When Mike Kalbaugh took the safety job for two Avery Dennison label manufacturing plants in Cleveland and Strongsville, Ohio, employees had a pool running on how long he’d last. Eight months was the longest bet. And why not — Mike was the fourth EHS manager in a year to tackle the task of turning around the two plants, both which ranked in the bottom ten of Avery’s 125 manufacturing sites worldwide.

Mike knew one thing going in — “One person can’t do it alone. It’s a ‘We’ concept,” he said at a ceremony earlier this year honoring him as the 2003 KellerOnline Safety Professional of the Year. (KellerOnline is an Internet-based safety management tool sold on a subscription basis by J.J. Keller & Associates, Inc.) Obviously, Mike’s story has a happy ending.

He did more than survive longer than eight months. It took a couple of years, but Mike brought the accident rate down at the Cleveland facility from a total recordable incidence rate of 12 to zero. Both plants would eventually go one year without a recordable injury.

How did he pull it off? For starters, he sold managers and supervisors on the idea that OSHA regs do not prevent injuries. It takes personal responsibility. He used the example of the McDonald’s lawsuit, where a customer sued the company after being burned by a steaming cup of coffee. Warnings aren’t enough. You have to want to protect yourself.

To drive home the message of personal responsibility, Mike pushed his “We” concept. Safety is everyone’s responsibility, and everyone needs to be involved. To build this new safety culture, employees couldn’t turn anywhere in the plant without being reminded of safety — even in the restroom. Mike relied on coworkers to market the safety message. In one instance, he had a 20-year veteran who never liked to wear his safety goggles show employees a pair covered in red ink to make the point that protection pays.

Like all good EHS pros, Mike was a change agent at Avery. He changed how the plant viewed the value and purpose of OSHA regs. Also changed how the plant viewed safety and health performance metrics — moving beyond simply measuring after-the-fact accident numbers to using leading indicators of safety activity. A scorecard tracked everyone going through the training process, equipment checks, and the frequency of five-minute safety talks. At the Cleveland plant, employees gave safety talks every day.

He took one look at the safety committee and saw it was real good at drawing up to-do lists that never got done. So he stoked committee members’ motivation by getting them involved in projects they could take ownership of, such as preparing and presenting training programs and promoting the new safety culture.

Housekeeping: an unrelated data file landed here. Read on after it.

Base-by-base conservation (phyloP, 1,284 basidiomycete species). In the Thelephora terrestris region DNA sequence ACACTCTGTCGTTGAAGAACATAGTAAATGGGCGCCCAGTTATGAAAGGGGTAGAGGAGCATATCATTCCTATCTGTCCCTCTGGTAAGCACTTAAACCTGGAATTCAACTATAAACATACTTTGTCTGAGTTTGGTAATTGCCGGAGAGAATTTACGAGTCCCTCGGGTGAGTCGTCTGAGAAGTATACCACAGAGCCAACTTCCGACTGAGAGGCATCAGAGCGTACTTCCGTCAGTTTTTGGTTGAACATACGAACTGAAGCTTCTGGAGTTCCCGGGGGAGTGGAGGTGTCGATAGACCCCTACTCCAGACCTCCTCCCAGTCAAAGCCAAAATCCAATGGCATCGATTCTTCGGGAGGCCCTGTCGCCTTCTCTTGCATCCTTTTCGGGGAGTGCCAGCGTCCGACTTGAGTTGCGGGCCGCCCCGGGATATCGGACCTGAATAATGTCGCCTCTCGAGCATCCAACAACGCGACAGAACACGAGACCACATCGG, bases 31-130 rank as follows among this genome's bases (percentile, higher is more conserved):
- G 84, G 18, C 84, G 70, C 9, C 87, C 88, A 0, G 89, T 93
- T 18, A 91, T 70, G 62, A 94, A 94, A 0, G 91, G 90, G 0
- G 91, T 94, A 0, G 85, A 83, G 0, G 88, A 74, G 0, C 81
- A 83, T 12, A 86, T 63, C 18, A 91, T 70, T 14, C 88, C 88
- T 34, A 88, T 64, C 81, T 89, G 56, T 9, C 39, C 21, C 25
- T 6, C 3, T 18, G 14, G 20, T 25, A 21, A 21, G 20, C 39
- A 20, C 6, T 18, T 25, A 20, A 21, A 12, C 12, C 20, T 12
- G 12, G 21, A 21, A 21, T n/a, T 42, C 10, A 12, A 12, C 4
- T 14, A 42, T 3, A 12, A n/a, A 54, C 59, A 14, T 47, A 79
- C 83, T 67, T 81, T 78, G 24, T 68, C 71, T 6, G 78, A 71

“Getting involvement was huge,” he says. “Getting employees to stand up at meetings and report what they are doing for safety is much better than having someone tell you what to do. Employees tend to listen to each other better.”

Mike’s time and energy, use of online technical support, and outreach to management, supervisors and employees paid off. He was chosen from more than 150 finalists for the KellerOnline award for having the most well-connected, results-driven process for managing safety. Accomplishments included successful interventions in ergonomics, behavior-based safety, management training, and employee participation.

And Mike also got a promotion. He’s now in charge of six plants in North Carolina, managing safety for more than 900 Avery Dennison employees.

Worst to first

Bob Sagendorf faced a similar challenge in pulling a safety and health program up by the boot straps, and he employed some of the same strategies used by Mike Kalbaugh.

When Bob was recruited by Schoonover Electric Company in Mountainside, N.J., to be corporate safety director for a virtually non-existent safety program covering all field electricians in New Jersey and Pennsylvania, his first question was: “Where do you want to be in three years?” Number One, he was told. Take us from worst to first.

Like Mike, Bob realized he couldn’t do it on his own. It would take a team effort, a culture of safety, and trust among the workforce.

Where to start? On his first day on the job, Bob turned over a five-gallon bucket, took a seat, and told employees that he would be personally responsible if they fell, got hurt, or didn’t make it home to their families. It was his first step in gaining trust and sending the message “We care.” As with Mike, the emphasis was on “we,” not “I.” It takes a team to build a culture.

It also takes actions, not words. Schoonover authorized any worker to shut down a job site at any time due to unsafe work activity or conditions. Bob’s own actions reinforce the message of trust, caring and teamwork. He shows up unannounced to perform audits, sometimes at 3 p.m. on a Friday afternoon. He catches people doing the right things and rewards them. One employee received a $50 gift card to the Home Depot for paying attention to the details — tightening rungs on a ladder.

Bob also turned his attention to management, helping them see the true cost of an injury — in terms of lower morale, replacement hires and training, job disruptions, production downtime, maybe even bad press. At weekly executive meetings, safety is now number one on the agenda.

“Being number one in the state did not happen by chance,” Bob told the audience at the KellerOnline awards ceremony, where he was honored as first runner-up. Like Mike Kalbaugh, he emphasized culture, sales and marketing, teamwork, training, and online technology. Plus old-fashioned sweat equity.